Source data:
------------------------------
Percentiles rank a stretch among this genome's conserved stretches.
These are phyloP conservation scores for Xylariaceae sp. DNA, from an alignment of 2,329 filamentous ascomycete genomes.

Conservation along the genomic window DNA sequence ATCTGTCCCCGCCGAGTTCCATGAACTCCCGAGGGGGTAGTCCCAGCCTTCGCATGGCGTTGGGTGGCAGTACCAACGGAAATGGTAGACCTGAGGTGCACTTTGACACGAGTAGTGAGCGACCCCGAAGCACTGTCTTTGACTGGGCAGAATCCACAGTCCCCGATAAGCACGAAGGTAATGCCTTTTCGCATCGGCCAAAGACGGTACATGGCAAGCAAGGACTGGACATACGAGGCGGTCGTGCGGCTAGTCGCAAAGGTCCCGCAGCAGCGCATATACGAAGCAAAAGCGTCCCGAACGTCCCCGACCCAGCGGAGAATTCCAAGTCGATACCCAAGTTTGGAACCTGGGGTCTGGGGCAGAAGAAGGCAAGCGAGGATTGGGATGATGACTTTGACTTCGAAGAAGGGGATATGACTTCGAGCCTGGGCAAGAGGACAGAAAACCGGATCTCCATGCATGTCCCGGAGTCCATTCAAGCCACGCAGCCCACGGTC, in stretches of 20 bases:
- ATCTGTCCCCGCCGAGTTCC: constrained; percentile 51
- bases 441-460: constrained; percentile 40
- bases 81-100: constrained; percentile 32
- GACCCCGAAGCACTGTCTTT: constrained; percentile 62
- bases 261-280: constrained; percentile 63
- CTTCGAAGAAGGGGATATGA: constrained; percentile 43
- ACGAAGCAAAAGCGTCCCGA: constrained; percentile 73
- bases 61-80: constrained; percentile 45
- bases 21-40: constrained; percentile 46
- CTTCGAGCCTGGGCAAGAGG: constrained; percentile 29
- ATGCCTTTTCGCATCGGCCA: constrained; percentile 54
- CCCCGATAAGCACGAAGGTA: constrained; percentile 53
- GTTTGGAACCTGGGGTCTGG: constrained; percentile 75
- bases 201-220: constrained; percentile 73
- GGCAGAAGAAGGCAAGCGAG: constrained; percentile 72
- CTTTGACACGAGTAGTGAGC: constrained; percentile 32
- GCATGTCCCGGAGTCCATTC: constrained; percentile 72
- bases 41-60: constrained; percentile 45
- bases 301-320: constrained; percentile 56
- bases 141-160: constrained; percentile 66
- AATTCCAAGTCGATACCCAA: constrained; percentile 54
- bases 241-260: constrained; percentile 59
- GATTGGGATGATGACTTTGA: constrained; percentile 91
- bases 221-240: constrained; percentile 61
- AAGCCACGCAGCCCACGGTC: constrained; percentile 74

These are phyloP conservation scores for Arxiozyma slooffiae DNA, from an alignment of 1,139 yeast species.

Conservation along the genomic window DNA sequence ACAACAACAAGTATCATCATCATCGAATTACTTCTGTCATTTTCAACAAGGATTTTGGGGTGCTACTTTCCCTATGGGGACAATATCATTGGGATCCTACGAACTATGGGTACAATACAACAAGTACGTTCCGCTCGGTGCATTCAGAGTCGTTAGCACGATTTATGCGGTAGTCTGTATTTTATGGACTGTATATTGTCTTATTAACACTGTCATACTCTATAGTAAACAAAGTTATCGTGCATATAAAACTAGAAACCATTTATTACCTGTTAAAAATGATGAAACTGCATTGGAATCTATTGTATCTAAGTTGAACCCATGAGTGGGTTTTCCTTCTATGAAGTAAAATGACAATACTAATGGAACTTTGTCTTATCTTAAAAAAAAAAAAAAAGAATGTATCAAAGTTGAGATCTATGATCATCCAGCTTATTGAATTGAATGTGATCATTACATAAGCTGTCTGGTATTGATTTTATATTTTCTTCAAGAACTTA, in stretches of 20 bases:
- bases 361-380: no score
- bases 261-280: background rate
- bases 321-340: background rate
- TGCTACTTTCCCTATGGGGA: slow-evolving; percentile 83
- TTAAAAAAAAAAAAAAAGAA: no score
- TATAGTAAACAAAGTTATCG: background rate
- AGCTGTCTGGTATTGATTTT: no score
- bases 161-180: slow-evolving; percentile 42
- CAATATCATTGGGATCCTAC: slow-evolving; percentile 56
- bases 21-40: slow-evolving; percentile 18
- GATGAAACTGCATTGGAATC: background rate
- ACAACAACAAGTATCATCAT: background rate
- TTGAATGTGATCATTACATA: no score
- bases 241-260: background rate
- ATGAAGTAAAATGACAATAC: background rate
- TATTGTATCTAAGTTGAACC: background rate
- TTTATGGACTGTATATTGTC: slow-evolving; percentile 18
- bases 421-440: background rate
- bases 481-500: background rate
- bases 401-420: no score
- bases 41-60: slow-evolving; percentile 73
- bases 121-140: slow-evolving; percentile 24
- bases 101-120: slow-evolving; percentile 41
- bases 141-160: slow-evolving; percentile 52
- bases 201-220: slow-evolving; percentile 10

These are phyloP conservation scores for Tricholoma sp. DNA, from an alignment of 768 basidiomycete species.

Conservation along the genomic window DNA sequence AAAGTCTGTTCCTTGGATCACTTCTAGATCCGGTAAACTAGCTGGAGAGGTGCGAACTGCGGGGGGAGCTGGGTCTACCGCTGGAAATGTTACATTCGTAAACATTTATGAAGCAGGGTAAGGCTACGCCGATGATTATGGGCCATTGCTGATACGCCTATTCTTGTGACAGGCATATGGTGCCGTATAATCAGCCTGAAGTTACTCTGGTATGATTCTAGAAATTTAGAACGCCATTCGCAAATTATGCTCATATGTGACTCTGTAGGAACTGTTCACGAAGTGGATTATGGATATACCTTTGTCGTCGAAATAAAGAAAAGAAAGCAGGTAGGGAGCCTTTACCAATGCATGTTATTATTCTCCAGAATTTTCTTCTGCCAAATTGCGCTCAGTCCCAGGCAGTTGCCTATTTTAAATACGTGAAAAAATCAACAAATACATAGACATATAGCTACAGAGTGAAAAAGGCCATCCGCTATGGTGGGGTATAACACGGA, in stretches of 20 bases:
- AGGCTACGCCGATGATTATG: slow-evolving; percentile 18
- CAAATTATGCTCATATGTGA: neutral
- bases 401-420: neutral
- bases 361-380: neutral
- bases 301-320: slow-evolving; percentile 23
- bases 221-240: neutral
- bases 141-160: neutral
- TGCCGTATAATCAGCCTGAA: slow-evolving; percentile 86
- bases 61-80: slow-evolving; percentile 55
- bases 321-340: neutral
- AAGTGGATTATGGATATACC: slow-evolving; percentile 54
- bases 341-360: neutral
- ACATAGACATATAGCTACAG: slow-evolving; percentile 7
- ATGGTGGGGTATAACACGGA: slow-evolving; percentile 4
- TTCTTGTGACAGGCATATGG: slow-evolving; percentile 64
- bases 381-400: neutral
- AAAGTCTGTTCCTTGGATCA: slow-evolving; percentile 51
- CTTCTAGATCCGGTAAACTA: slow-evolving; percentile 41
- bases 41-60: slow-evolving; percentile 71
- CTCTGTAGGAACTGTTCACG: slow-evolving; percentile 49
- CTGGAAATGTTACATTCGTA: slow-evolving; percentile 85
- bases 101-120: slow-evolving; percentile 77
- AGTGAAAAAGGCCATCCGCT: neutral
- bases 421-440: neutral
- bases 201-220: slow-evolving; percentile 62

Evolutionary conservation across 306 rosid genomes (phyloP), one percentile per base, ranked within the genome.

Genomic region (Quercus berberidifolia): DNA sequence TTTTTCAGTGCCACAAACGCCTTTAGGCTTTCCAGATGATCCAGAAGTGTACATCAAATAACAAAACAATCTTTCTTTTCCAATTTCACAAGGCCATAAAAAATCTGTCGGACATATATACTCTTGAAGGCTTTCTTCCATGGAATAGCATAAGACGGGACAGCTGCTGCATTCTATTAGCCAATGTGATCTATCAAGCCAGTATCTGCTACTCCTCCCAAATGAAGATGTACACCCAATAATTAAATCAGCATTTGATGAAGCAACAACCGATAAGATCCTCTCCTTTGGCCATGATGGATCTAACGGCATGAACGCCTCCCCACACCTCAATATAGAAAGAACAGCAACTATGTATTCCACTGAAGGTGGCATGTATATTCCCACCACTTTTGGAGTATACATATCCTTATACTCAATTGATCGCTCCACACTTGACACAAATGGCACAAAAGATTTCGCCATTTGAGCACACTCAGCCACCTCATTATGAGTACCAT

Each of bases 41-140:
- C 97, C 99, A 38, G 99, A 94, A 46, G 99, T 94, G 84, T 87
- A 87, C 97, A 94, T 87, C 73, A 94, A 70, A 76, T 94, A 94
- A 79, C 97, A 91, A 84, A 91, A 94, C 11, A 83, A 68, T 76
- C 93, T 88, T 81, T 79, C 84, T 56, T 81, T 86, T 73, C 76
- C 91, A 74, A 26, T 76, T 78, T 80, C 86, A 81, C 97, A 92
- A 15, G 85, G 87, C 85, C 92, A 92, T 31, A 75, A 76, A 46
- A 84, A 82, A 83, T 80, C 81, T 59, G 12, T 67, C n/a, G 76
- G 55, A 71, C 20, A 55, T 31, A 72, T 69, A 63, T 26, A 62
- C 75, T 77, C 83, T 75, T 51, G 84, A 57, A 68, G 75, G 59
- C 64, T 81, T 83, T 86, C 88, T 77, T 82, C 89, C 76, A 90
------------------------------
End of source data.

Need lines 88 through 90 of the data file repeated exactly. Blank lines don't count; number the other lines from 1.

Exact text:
- A 79, C 97, A 91, A 84, A 91, A 94, C 11, A 83, A 68, T 76
- C 93, T 88, T 81, T 79, C 84, T 56, T 81, T 86, T 73, C 76
- C 91, A 74, A 26, T 76, T 78, T 80, C 86, A 81, C 97, A 92